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Pivot Table
A pivot table is a table of grouped values that aggregates the individual items of a more extensive table (such as from a database, spreadsheet, or business intelligence program) within one or more discrete categories. This summary might include sums, averages, or other statistics, which the pivot table groups together using a chosen aggregation function applied to the grouped values. Although ''pivot table'' is a generic term, Microsoft held a trademark on the term in the United States from 1994 to 2020. History In their book ''Pivot Table Data Crunching'', Bill Jelen and Mike Alexander refer to Pito Salas as the "father of pivot tables". While working on a concept for a new program that would eventually become Lotus Improv, Salas noted that spreadsheets have patterns of data. A tool that could help the user recognize these patterns would help to build advanced data models quickly. With Improv, users could define and store sets of categories, then change views by dragging catego ...
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Transpose
In linear algebra, the transpose of a matrix is an operator which flips a matrix over its diagonal; that is, it switches the row and column indices of the matrix by producing another matrix, often denoted by (among other notations). The transpose of a matrix was introduced in 1858 by the British mathematician Arthur Cayley. In the case of a logical matrix representing a binary relation R, the transpose corresponds to the converse relation RT. Transpose of a matrix Definition The transpose of a matrix , denoted by , , , A^, , , or , may be constructed by any one of the following methods: # Reflect over its main diagonal (which runs from top-left to bottom-right) to obtain #Write the rows of as the columns of #Write the columns of as the rows of Formally, the -th row, -th column element of is the -th row, -th column element of : :\left mathbf^\operatorname\right = \left mathbf\right. If is an matrix, then is an matrix. In the case of square matrices ...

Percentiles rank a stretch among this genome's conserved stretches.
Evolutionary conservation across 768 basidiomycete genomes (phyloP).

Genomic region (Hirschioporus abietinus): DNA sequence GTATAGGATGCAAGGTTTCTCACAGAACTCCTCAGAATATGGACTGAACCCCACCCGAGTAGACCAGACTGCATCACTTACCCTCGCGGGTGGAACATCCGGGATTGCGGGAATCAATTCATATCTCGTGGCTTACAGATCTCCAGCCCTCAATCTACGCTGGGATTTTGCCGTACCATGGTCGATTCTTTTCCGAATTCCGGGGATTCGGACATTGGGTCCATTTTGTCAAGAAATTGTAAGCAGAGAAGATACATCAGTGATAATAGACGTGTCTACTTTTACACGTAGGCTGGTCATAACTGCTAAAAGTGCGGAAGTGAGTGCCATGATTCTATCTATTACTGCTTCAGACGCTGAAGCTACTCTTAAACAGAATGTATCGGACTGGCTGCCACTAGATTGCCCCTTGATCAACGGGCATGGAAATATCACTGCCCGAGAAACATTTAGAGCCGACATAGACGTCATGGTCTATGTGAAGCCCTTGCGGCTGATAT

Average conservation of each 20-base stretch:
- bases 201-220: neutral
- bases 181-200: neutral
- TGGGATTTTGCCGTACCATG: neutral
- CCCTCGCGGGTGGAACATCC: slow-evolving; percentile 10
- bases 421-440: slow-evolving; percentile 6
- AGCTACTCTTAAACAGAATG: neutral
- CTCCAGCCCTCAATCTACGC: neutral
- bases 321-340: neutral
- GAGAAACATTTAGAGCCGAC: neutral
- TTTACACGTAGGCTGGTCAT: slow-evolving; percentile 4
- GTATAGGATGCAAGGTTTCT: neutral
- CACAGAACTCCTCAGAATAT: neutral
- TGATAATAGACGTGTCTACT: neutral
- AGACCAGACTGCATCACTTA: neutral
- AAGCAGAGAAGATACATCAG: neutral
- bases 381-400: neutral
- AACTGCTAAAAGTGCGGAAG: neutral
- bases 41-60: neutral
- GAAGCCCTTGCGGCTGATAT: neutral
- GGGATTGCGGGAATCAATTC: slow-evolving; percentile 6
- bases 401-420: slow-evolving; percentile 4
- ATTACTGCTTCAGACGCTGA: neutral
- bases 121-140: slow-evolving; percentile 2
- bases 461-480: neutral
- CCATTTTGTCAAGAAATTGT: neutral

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Surrogate Key
A surrogate key (or synthetic key, pseudokey, entity identifier, factless key, or technical key) in a database is a unique identifier for either an ''entity'' in the modeled world or an ''object'' in the database. The surrogate key is ''not'' derived from application data, unlike a ''natural'' (or ''business'') key. Definition There are at least two definitions of a surrogate: ; Surrogate (1) – Hall, Owlett and Todd (1976): A surrogate represents an ''entity'' in the outside world. The surrogate is internally generated by the system but is nevertheless visible to the user or application. ; Surrogate (2) – Wieringa and De Jonge (1991): A surrogate represents an ''object'' in the database itself. The surrogate is internally generated by the system and is invisible to the user or application. The ''Surrogate (1)'' definition relates to a data model rather than a storage model and is used throughout this article. See Date (1998). An important distinction between a s ...